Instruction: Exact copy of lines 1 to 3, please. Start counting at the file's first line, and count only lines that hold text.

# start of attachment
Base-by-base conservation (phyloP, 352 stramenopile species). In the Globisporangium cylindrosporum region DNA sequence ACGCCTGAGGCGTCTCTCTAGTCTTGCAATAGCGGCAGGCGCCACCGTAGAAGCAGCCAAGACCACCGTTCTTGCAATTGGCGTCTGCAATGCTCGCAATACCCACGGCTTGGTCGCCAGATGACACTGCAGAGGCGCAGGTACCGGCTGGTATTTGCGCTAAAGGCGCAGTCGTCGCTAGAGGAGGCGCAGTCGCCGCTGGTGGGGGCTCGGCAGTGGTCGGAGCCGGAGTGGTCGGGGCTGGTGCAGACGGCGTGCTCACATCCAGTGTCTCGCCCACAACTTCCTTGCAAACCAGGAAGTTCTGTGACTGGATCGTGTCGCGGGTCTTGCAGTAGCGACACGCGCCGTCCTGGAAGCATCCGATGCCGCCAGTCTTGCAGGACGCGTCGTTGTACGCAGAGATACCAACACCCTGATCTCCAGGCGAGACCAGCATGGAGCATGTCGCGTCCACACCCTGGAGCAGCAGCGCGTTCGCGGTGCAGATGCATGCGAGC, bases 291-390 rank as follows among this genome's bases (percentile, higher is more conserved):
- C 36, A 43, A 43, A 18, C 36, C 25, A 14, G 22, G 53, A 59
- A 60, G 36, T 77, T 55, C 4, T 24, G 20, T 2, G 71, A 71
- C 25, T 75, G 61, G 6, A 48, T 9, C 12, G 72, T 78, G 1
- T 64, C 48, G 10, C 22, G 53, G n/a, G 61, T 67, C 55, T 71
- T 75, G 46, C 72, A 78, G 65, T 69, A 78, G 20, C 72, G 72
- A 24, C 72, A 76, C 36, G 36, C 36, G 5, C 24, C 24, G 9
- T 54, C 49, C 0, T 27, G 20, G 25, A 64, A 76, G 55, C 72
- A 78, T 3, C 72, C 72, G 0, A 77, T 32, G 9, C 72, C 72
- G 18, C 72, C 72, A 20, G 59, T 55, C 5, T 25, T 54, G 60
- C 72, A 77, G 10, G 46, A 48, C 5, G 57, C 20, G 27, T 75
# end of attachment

Base-by-base conservation (phyloP, 352 stramenopile species). In the Globisporangium cylindrosporum region DNA sequence ACGCCTGAGGCGTCTCTCTAGTCTTGCAATAGCGGCAGGCGCCACCGTAGAAGCAGCCAAGACCACCGTTCTTGCAATTGGCGTCTGCAATGCTCGCAATACCCACGGCTTGGTCGCCAGATGACACTGCAGAGGCGCAGGTACCGGCTGGTATTTGCGCTAAAGGCGCAGTCGTCGCTAGAGGAGGCGCAGTCGCCGCTGGTGGGGGCTCGGCAGTGGTCGGAGCCGGAGTGGTCGGGGCTGGTGCAGACGGCGTGCTCACATCCAGTGTCTCGCCCACAACTTCCTTGCAAACCAGGAAGTTCTGTGACTGGATCGTGTCGCGGGTCTTGCAGTAGCGACACGCGCCGTCCTGGAAGCATCCGATGCCGCCAGTCTTGCAGGACGCGTCGTTGTACGCAGAGATACCAACACCCTGATCTCCAGGCGAGACCAGCATGGAGCATGTCGCGTCCACACCCTGGAGCAGCAGCGCGTTCGCGGTGCAGATGCATGCGAGC, bases 291-390 rank as follows among this genome's bases (percentile, higher is more conserved):
- C 36, A 43, A 43, A 18, C 36, C 25, A 14, G 22, G 53, A 59
- A 60, G 36, T 77, T 55, C 4, T 24, G 20, T 2, G 71, A 71